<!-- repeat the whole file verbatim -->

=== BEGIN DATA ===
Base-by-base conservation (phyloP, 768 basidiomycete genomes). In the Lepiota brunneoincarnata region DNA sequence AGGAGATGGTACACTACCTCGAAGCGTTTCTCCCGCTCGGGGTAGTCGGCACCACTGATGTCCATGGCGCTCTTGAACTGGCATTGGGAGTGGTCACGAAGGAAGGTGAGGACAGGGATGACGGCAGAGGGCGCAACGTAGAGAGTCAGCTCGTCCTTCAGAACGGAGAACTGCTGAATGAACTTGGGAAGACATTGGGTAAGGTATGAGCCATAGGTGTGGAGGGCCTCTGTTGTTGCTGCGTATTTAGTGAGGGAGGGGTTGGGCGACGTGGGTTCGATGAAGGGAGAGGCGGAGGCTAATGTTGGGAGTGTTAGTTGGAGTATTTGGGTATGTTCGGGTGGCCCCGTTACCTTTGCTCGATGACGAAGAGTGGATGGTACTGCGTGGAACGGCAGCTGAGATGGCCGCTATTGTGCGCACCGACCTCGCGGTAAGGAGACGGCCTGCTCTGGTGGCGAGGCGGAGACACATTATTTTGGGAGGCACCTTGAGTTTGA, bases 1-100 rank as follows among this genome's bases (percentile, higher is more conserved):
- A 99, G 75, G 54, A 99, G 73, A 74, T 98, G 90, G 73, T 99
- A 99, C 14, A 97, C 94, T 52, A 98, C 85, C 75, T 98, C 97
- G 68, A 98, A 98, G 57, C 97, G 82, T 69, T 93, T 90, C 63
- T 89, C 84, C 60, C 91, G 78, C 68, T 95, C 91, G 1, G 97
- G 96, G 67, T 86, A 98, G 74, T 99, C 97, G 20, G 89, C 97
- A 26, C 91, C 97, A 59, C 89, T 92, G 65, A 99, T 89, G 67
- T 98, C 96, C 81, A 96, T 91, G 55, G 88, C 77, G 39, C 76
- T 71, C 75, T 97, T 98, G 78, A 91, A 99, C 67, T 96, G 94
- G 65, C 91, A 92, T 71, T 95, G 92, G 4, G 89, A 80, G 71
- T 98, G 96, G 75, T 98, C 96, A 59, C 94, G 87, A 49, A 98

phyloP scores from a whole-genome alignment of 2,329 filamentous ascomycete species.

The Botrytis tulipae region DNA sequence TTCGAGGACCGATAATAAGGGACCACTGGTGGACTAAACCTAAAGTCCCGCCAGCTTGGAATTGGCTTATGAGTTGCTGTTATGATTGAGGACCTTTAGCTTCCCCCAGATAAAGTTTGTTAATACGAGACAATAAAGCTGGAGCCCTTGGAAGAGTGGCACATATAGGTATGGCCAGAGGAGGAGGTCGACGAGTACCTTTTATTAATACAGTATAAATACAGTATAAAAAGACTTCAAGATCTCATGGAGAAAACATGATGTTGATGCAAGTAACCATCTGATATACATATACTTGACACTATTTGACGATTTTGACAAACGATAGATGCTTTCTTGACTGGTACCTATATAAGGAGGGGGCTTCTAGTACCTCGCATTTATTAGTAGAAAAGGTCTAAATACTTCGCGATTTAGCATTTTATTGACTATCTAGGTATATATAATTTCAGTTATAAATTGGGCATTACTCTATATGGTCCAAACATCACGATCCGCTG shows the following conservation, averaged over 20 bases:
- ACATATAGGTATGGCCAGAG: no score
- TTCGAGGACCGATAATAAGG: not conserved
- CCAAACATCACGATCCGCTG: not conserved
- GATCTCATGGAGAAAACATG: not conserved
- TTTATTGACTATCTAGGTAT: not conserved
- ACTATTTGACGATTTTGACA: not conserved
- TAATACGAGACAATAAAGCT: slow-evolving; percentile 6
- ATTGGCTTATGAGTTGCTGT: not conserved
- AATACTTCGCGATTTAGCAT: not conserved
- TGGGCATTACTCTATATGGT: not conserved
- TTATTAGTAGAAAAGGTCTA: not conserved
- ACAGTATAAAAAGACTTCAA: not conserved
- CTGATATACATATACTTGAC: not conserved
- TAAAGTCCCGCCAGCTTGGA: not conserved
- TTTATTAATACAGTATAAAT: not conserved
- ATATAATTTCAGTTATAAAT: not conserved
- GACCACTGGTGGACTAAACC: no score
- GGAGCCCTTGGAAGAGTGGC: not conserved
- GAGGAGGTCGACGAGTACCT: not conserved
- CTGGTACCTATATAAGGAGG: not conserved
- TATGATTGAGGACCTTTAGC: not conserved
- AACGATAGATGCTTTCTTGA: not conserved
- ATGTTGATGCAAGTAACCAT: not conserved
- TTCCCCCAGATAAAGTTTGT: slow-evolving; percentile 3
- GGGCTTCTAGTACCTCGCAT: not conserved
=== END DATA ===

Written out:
Base-by-base conservation (phyloP, 768 basidiomycete genomes). In the Lepiota brunneoincarnata region DNA sequence AGGAGATGGTACACTACCTCGAAGCGTTTCTCCCGCTCGGGGTAGTCGGCACCACTGATGTCCATGGCGCTCTTGAACTGGCATTGGGAGTGGTCACGAAGGAAGGTGAGGACAGGGATGACGGCAGAGGGCGCAACGTAGAGAGTCAGCTCGTCCTTCAGAACGGAGAACTGCTGAATGAACTTGGGAAGACATTGGGTAAGGTATGAGCCATAGGTGTGGAGGGCCTCTGTTGTTGCTGCGTATTTAGTGAGGGAGGGGTTGGGCGACGTGGGTTCGATGAAGGGAGAGGCGGAGGCTAATGTTGGGAGTGTTAGTTGGAGTATTTGGGTATGTTCGGGTGGCCCCGTTACCTTTGCTCGATGACGAAGAGTGGATGGTACTGCGTGGAACGGCAGCTGAGATGGCCGCTATTGTGCGCACCGACCTCGCGGTAAGGAGACGGCCTGCTCTGGTGGCGAGGCGGAGACACATTATTTTGGGAGGCACCTTGAGTTTGA, bases 1-100 rank as follows among this genome's bases (percentile, higher is more conserved):
- A 99, G 75, G 54, A 99, G 73, A 74, T 98, G 90, G 73, T 99
- A 99, C 14, A 97, C 94, T 52, A 98, C 85, C 75, T 98, C 97
- G 68, A 98, A 98, G 57, C 97, G 82, T 69, T 93, T 90, C 63
- T 89, C 84, C 60, C 91, G 78, C 68, T 95, C 91, G 1, G 97
- G 96, G 67, T 86, A 98, G 74, T 99, C 97, G 20, G 89, C 97
- A 26, C 91, C 97, A 59, C 89, T 92, G 65, A 99, T 89, G 67
- T 98, C 96, C 81, A 96, T 91, G 55, G 88, C 77, G 39, C 76
- T 71, C 75, T 97, T 98, G 78, A 91, A 99, C 67, T 96, G 94
- G 65, C 91, A 92, T 71, T 95, G 92, G 4, G 89, A 80, G 71
- T 98, G 96, G 75, T 98, C 96, A 59, C 94, G 87, A 49, A 98

phyloP scores from a whole-genome alignment of 2,329 filamentous ascomycete species.

The Botrytis tulipae region DNA sequence TTCGAGGACCGATAATAAGGGACCACTGGTGGACTAAACCTAAAGTCCCGCCAGCTTGGAATTGGCTTATGAGTTGCTGTTATGATTGAGGACCTTTAGCTTCCCCCAGATAAAGTTTGTTAATACGAGACAATAAAGCTGGAGCCCTTGGAAGAGTGGCACATATAGGTATGGCCAGAGGAGGAGGTCGACGAGTACCTTTTATTAATACAGTATAAATACAGTATAAAAAGACTTCAAGATCTCATGGAGAAAACATGATGTTGATGCAAGTAACCATCTGATATACATATACTTGACACTATTTGACGATTTTGACAAACGATAGATGCTTTCTTGACTGGTACCTATATAAGGAGGGGGCTTCTAGTACCTCGCATTTATTAGTAGAAAAGGTCTAAATACTTCGCGATTTAGCATTTTATTGACTATCTAGGTATATATAATTTCAGTTATAAATTGGGCATTACTCTATATGGTCCAAACATCACGATCCGCTG shows the following conservation, averaged over 20 bases:
- ACATATAGGTATGGCCAGAG: no score
- TTCGAGGACCGATAATAAGG: not conserved
- CCAAACATCACGATCCGCTG: not conserved
- GATCTCATGGAGAAAACATG: not conserved
- TTTATTGACTATCTAGGTAT: not conserved
- ACTATTTGACGATTTTGACA: not conserved
- TAATACGAGACAATAAAGCT: slow-evolving; percentile 6
- ATTGGCTTATGAGTTGCTGT: not conserved
- AATACTTCGCGATTTAGCAT: not conserved
- TGGGCATTACTCTATATGGT: not conserved
- TTATTAGTAGAAAAGGTCTA: not conserved
- ACAGTATAAAAAGACTTCAA: not conserved
- CTGATATACATATACTTGAC: not conserved
- TAAAGTCCCGCCAGCTTGGA: not conserved
- TTTATTAATACAGTATAAAT: not conserved
- ATATAATTTCAGTTATAAAT: not conserved
- GACCACTGGTGGACTAAACC: no score
- GGAGCCCTTGGAAGAGTGGC: not conserved
- GAGGAGGTCGACGAGTACCT: not conserved
- CTGGTACCTATATAAGGAGG: not conserved
- TATGATTGAGGACCTTTAGC: not conserved
- AACGATAGATGCTTTCTTGA: not conserved
- ATGTTGATGCAAGTAACCAT: not conserved
- TTCCCCCAGATAAAGTTTGT: slow-evolving; percentile 3
- GGGCTTCTAGTACCTCGCAT: not conserved